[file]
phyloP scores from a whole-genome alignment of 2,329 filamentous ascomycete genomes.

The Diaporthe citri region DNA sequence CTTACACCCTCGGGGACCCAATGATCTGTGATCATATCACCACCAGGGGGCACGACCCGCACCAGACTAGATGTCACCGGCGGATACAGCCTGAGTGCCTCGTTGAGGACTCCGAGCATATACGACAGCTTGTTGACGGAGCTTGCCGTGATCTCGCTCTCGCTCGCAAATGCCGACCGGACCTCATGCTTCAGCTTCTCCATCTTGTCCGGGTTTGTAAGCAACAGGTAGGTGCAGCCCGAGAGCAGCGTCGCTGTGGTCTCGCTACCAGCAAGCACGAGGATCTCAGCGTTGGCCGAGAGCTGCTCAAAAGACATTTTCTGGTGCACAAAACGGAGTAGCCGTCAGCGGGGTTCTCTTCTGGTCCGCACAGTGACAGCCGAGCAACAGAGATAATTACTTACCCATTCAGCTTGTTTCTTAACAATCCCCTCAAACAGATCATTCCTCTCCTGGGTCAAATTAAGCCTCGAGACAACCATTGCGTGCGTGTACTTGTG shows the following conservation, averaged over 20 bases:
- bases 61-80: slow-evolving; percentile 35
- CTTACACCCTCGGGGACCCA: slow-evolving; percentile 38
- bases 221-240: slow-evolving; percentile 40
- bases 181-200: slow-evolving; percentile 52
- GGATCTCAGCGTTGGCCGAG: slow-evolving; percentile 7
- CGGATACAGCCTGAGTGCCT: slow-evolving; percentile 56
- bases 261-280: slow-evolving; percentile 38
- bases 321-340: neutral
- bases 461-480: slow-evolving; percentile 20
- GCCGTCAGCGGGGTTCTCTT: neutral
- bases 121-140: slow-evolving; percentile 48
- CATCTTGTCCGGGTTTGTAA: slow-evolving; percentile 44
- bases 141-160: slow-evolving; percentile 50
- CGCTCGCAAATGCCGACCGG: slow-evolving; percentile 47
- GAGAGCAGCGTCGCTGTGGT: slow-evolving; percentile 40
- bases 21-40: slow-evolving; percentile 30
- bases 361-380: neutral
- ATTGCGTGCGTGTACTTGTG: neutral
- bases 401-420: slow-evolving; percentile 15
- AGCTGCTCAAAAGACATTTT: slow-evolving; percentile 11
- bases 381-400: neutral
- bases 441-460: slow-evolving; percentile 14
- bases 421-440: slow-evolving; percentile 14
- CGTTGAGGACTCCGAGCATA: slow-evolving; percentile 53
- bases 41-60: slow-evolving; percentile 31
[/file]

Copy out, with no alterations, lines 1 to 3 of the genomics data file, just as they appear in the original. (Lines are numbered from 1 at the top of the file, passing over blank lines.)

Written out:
phyloP scores from a whole-genome alignment of 2,329 filamentous ascomycete genomes.

The Diaporthe citri region DNA sequence CTTACACCCTCGGGGACCCAATGATCTGTGATCATATCACCACCAGGGGGCACGACCCGCACCAGACTAGATGTCACCGGCGGATACAGCCTGAGTGCCTCGTTGAGGACTCCGAGCATATACGACAGCTTGTTGACGGAGCTTGCCGTGATCTCGCTCTCGCTCGCAAATGCCGACCGGACCTCATGCTTCAGCTTCTCCATCTTGTCCGGGTTTGTAAGCAACAGGTAGGTGCAGCCCGAGAGCAGCGTCGCTGTGGTCTCGCTACCAGCAAGCACGAGGATCTCAGCGTTGGCCGAGAGCTGCTCAAAAGACATTTTCTGGTGCACAAAACGGAGTAGCCGTCAGCGGGGTTCTCTTCTGGTCCGCACAGTGACAGCCGAGCAACAGAGATAATTACTTACCCATTCAGCTTGTTTCTTAACAATCCCCTCAAACAGATCATTCCTCTCCTGGGTCAAATTAAGCCTCGAGACAACCATTGCGTGCGTGTACTTGTG shows the following conservation, averaged over 20 bases:
- bases 61-80: slow-evolving; percentile 35